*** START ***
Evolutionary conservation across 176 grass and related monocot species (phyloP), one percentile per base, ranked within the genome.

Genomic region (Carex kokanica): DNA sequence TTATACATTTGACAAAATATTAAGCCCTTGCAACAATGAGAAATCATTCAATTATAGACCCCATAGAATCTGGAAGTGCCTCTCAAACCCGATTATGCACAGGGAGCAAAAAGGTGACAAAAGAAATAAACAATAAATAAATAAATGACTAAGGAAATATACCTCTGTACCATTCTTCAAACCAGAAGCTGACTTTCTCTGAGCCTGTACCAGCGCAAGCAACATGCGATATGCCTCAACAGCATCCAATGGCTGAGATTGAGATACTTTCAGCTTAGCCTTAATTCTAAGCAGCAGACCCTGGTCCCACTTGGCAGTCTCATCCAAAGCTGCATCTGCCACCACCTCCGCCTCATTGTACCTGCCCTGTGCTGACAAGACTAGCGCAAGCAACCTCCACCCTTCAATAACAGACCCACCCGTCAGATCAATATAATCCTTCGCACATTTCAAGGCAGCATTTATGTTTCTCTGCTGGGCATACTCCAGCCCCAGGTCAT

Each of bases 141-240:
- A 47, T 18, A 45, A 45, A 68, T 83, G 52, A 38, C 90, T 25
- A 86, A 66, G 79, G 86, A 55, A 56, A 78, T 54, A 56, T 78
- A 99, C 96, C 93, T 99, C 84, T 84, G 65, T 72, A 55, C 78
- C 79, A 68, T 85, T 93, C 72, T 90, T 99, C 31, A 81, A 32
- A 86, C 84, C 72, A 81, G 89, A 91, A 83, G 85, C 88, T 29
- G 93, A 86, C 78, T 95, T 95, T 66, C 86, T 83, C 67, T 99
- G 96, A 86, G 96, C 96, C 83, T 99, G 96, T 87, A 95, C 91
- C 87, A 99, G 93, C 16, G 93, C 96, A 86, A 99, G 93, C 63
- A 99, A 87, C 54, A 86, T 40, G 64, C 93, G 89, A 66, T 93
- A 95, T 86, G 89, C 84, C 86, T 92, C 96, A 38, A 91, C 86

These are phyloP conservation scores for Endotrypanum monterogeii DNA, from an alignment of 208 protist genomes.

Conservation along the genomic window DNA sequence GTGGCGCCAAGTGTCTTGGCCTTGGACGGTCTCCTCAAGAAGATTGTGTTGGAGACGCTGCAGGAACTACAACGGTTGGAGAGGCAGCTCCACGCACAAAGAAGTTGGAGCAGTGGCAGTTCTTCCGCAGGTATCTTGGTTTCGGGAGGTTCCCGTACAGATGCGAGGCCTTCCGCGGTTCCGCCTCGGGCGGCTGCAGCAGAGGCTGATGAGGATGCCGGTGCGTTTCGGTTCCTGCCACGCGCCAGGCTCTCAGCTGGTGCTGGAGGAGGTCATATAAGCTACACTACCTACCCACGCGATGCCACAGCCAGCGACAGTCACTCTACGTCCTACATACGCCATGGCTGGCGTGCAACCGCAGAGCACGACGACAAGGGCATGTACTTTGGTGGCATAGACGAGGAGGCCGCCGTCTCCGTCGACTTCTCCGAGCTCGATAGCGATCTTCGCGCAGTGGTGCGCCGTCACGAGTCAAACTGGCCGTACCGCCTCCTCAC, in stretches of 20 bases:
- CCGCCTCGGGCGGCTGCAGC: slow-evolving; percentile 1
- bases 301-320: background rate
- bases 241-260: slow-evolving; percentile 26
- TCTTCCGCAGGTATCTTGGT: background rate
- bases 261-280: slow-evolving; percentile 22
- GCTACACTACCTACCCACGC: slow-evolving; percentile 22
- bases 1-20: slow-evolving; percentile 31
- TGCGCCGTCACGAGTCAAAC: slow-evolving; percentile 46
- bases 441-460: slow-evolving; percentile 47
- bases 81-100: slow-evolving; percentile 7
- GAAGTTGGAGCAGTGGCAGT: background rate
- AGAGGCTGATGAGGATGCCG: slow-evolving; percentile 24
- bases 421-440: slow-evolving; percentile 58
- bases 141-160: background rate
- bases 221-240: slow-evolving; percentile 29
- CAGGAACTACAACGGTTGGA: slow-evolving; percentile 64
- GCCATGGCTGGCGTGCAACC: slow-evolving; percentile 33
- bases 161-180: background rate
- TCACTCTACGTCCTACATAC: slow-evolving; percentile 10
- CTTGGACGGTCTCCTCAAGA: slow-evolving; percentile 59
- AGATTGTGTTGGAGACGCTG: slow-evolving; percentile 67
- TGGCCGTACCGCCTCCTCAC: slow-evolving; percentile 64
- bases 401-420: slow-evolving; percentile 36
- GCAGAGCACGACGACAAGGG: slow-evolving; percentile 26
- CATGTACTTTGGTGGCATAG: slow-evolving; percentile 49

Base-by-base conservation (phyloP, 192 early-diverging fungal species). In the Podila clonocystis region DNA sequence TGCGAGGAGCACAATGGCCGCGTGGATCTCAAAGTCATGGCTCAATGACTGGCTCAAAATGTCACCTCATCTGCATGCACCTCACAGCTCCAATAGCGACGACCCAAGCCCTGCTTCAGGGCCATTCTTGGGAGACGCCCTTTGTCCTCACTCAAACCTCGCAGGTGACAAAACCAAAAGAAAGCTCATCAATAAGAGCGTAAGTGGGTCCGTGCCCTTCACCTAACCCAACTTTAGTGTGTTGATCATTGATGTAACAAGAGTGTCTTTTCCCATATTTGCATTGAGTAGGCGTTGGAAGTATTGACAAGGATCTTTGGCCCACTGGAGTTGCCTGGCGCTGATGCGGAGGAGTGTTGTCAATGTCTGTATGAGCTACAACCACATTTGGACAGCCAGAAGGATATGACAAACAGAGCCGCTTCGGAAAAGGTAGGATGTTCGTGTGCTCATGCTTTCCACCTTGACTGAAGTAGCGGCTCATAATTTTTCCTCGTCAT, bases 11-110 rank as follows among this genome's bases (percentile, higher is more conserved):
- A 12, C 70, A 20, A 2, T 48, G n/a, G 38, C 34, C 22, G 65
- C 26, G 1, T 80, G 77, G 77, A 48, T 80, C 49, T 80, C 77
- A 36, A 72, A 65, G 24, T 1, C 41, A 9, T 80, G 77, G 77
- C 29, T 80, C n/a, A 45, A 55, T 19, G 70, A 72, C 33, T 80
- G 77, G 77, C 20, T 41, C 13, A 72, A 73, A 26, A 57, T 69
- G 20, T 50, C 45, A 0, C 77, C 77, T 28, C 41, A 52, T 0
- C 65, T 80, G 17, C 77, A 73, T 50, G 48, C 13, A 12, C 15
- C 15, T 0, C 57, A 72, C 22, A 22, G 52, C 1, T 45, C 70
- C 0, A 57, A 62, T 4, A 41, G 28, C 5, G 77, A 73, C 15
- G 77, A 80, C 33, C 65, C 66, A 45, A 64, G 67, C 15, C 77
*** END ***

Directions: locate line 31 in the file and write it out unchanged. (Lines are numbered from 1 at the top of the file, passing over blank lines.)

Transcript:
- CAGGAACTACAACGGTTGGA: slow-evolving; percentile 64